Fixing Bend’s traffic and neighborhood safety issues took center stage at the State of the City presentation Tuesday.
The annual event, hosted by the Bend Chamber of Commerce at 10 Barrel Brewing’s east side location, is meant to highlight the city’s accomplishments and vision for the future.
And this year, that vision centered largely on how to fix traffic congestion — an issue voters ranked as their No. 1 issue for the city to solve in a recent telephone survey. The City Council this fall is considering a bond on the May 2020 ballot to fund possible solutions to these issues.
“We have a fast-growing city, and the reality is any fast-growing city is going to have the same infrastructure challenges we do,” City Manager Eric King said Tuesday.
King and Mayor Sally Russell spent much of the evening explaining how the city has $1 billion worth of transportation projects that need to be done in order to meet the demand of the community by 2040, and how Bend’s history has brought them to this point.
“Our development patterns have shifted over the years, so retrofitting (transportation systems) can be difficult,” King said.
Unlike other cities across the country, Bend’s growth did not boom directly after World War II, at a time when the federal government was financing major highways and other transportation projects. The growth occurred instead in the last 20 years, at a time when the federal government gives less for transportation, leaving cities to find their own ways to fund these projects, King said.
Transportation revenue doesn’t come in every month, like a utility, he said. Instead, it comes from special funding sources, such as bonds and development fees.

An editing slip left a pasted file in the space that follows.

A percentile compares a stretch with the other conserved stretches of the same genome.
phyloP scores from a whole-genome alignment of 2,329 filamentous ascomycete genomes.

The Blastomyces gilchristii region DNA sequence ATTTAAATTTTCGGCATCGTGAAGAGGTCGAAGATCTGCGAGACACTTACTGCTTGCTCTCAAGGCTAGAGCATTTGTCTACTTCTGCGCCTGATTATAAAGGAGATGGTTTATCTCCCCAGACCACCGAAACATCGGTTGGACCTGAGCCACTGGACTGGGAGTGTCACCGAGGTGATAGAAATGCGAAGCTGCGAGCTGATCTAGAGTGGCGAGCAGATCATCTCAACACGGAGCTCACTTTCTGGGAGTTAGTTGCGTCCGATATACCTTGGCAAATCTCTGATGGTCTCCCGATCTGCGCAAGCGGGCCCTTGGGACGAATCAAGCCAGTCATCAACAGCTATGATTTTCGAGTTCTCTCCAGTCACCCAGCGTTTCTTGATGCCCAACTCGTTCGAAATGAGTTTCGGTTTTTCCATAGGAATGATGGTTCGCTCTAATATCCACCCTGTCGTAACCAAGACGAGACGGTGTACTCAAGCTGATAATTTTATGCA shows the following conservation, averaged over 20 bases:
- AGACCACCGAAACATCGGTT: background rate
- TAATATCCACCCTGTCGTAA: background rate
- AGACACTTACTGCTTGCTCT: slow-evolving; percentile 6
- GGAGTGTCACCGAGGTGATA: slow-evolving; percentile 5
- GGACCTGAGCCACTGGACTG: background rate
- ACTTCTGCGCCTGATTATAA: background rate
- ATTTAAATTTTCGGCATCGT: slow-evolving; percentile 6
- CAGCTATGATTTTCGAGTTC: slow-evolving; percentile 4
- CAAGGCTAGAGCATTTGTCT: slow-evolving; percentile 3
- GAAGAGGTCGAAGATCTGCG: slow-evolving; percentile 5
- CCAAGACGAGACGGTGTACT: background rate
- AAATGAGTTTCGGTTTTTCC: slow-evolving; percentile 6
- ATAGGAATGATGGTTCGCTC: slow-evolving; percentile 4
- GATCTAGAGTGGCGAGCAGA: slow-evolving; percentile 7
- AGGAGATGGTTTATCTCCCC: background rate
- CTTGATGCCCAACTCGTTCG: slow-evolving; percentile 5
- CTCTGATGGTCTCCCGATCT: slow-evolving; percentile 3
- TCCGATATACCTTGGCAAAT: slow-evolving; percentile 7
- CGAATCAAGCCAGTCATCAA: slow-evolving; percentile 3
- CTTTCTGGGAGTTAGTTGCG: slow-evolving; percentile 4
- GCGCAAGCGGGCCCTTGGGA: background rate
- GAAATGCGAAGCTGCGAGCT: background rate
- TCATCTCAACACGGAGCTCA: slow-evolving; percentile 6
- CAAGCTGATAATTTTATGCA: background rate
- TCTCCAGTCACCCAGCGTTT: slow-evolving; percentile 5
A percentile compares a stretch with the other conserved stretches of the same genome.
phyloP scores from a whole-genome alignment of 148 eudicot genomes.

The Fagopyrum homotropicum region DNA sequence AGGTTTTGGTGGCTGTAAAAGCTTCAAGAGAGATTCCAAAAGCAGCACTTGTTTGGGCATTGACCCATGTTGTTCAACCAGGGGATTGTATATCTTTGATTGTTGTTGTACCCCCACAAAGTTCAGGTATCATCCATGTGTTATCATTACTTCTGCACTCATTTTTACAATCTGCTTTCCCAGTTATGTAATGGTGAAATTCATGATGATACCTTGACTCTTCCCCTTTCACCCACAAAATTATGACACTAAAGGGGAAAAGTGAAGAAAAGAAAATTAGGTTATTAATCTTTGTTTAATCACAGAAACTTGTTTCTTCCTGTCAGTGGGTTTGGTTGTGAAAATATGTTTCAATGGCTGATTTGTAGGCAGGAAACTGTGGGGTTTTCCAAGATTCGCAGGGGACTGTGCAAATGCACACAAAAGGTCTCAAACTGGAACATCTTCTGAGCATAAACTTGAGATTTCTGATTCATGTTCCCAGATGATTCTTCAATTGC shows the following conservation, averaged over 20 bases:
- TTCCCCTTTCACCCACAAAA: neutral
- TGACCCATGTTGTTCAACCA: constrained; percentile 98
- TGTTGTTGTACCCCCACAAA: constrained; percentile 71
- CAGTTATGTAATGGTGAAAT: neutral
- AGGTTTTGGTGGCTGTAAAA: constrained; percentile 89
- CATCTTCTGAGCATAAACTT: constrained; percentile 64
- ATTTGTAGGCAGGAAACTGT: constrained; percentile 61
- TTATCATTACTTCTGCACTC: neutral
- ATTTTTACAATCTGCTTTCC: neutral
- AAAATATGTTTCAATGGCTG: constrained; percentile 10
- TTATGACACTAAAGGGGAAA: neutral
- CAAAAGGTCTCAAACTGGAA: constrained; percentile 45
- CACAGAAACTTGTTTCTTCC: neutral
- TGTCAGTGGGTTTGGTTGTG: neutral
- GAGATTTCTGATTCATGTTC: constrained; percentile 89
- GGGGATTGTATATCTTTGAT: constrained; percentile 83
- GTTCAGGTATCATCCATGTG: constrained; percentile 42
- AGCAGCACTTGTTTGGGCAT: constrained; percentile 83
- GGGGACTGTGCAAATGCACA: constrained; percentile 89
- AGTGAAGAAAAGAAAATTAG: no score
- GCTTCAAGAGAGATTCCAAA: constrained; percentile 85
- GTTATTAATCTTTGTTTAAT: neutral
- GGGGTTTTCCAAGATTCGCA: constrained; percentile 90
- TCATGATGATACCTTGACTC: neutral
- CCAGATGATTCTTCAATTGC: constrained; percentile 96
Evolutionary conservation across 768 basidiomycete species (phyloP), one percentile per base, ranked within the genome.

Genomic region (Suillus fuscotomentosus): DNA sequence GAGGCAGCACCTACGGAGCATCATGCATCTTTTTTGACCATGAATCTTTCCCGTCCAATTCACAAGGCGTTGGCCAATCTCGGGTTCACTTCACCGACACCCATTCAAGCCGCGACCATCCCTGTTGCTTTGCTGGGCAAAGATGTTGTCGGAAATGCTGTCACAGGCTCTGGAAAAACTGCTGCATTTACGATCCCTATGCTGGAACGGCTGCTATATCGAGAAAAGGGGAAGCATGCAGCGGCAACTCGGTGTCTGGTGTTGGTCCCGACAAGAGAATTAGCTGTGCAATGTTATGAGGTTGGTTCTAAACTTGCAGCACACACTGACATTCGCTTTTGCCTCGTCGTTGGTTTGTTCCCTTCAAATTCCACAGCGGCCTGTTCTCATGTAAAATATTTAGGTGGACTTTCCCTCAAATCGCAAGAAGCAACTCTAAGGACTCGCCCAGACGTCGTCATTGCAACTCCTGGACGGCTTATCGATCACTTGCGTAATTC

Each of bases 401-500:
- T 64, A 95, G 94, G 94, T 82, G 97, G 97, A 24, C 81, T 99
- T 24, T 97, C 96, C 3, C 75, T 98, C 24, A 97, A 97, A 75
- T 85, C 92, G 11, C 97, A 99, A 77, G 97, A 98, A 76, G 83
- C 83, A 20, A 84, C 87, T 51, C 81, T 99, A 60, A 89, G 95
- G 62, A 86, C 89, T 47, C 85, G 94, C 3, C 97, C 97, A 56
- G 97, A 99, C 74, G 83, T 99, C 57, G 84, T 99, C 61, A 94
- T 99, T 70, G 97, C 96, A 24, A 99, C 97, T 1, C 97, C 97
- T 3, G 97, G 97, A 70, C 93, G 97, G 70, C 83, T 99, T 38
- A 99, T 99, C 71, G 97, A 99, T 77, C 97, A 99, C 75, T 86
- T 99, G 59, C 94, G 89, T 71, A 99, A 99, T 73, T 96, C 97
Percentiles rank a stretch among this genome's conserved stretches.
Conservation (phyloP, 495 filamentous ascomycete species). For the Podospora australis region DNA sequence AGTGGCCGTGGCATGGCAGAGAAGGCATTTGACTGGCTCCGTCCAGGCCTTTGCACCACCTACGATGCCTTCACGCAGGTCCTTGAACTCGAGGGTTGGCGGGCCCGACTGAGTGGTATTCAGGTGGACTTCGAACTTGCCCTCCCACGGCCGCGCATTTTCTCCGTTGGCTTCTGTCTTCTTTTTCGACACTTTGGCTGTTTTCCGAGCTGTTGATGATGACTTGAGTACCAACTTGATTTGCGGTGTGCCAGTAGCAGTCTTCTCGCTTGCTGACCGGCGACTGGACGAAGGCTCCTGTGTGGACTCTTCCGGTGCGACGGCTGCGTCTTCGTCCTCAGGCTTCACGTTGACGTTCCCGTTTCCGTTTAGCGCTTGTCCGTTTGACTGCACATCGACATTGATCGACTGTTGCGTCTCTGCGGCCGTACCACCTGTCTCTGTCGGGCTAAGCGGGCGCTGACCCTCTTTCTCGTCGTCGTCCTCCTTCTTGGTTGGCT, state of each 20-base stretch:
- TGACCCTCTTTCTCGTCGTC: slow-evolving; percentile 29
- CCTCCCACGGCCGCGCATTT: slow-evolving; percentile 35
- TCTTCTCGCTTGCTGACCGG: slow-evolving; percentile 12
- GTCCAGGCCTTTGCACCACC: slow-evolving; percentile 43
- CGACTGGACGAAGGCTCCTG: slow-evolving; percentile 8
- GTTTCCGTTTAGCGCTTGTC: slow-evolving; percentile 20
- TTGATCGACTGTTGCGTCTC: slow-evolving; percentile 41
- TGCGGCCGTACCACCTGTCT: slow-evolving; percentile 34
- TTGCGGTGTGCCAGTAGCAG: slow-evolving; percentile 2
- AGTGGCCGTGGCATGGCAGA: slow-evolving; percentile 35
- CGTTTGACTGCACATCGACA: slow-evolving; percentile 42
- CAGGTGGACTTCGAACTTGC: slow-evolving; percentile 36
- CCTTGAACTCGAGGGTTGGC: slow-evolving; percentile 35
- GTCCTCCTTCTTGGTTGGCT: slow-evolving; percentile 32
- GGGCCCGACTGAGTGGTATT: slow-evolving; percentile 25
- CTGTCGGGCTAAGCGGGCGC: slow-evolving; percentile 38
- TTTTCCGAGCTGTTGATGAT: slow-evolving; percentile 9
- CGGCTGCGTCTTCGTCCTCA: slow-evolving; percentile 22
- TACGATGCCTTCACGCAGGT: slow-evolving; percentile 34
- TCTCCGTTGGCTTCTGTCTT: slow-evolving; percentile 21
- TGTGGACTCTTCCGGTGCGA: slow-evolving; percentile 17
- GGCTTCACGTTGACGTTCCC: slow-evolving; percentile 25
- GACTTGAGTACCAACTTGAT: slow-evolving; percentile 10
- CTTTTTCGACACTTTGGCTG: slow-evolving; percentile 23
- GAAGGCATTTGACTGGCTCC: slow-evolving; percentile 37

“Funding for transportation is unlike water and sewer where you pay a bill every month,” King said. “We don’t have that same mechanism for transportation.”
So this fall, the council will consider a list of major projects proposed by a citizen transportation committee, which studied the issue for the past two years. That list of projects totals about $250 million.
The council will then be tasked with prioritizing which will get funded by the bond. Some projects — like improving the intersections around Powers and Murphy roads at U.S. Highway 97 and fixing traffic congestion spurred by train traffic on Reed Market Road — have already been discussed as needing urgent solutions.
But during the presentation, Bend Park & Recreation District board member Ariel Mendez asked if Russell and King planned to address solutions that may improve traffic congestion but create more dangerous situations for bicyclists and pedestrians. He cited high speed limits and lack of biking and walking options around city parks as examples.
“It’s a balancing act,” Russell said.
“But part of what we’re trying to do is create the greenways and bike corridors … so maybe people can move maybe not on the main streets, but on parallel streets, and stay safe.”
King added that traffic congestion on main roads also contributes to neighborhood streets becoming more unsafe for walkers and bikers.
“People are making rash decisions, like cutting through neighborhoods, that are making bike and pedestrian traffic worse,” King said.
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